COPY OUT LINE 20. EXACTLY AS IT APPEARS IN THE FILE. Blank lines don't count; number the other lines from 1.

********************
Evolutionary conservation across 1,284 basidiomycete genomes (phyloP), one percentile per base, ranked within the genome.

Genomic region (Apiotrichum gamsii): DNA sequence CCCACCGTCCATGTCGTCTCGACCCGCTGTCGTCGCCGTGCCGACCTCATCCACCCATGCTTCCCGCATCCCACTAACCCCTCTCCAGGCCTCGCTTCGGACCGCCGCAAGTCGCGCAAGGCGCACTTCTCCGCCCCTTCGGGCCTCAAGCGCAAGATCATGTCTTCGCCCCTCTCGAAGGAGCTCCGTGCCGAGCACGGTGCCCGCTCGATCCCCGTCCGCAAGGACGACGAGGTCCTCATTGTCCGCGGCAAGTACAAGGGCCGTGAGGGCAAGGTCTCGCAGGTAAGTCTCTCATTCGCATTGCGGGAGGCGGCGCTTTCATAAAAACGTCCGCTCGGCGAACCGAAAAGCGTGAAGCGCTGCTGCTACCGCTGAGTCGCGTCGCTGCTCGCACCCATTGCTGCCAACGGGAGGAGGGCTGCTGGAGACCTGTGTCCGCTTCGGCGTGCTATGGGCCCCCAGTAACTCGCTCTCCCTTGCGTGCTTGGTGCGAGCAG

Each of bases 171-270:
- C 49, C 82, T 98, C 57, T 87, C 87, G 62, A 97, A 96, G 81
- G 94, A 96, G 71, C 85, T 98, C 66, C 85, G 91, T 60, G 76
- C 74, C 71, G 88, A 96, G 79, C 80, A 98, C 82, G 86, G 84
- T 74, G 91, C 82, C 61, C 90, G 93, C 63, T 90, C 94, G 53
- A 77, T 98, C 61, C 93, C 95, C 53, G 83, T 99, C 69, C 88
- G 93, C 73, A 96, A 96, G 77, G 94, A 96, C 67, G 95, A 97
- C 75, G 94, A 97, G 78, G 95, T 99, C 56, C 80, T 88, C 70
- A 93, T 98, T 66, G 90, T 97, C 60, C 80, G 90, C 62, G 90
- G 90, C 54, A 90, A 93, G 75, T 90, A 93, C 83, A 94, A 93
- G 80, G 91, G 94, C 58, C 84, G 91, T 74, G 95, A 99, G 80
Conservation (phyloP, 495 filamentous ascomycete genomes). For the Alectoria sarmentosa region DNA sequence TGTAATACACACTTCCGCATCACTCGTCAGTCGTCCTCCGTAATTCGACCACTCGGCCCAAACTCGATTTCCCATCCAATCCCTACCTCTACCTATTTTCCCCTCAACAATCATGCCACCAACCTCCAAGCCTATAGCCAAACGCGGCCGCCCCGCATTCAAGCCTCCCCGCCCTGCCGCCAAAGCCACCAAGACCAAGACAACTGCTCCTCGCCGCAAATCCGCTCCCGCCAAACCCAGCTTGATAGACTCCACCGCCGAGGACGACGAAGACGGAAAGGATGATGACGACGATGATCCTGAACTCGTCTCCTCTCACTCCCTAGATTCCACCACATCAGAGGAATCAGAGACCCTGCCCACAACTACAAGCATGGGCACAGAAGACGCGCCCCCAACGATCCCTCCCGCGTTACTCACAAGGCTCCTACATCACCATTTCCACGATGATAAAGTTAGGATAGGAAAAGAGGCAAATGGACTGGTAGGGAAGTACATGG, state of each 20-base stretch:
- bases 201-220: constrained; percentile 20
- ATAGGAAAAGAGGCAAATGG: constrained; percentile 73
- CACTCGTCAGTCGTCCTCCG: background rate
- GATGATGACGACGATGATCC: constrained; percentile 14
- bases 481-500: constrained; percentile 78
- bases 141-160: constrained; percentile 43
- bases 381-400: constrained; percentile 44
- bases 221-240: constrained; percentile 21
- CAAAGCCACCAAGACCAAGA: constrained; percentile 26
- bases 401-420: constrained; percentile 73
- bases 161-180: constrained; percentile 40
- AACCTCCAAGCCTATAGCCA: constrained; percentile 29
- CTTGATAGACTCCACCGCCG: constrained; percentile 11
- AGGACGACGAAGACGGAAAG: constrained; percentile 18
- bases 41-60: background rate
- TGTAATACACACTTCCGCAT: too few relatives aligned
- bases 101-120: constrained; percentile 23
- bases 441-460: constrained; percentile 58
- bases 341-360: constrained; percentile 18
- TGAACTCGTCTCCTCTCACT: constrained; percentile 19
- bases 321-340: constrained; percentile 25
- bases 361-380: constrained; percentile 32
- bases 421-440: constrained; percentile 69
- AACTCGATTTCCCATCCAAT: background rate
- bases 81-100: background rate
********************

- bases 141-160: constrained; percentile 43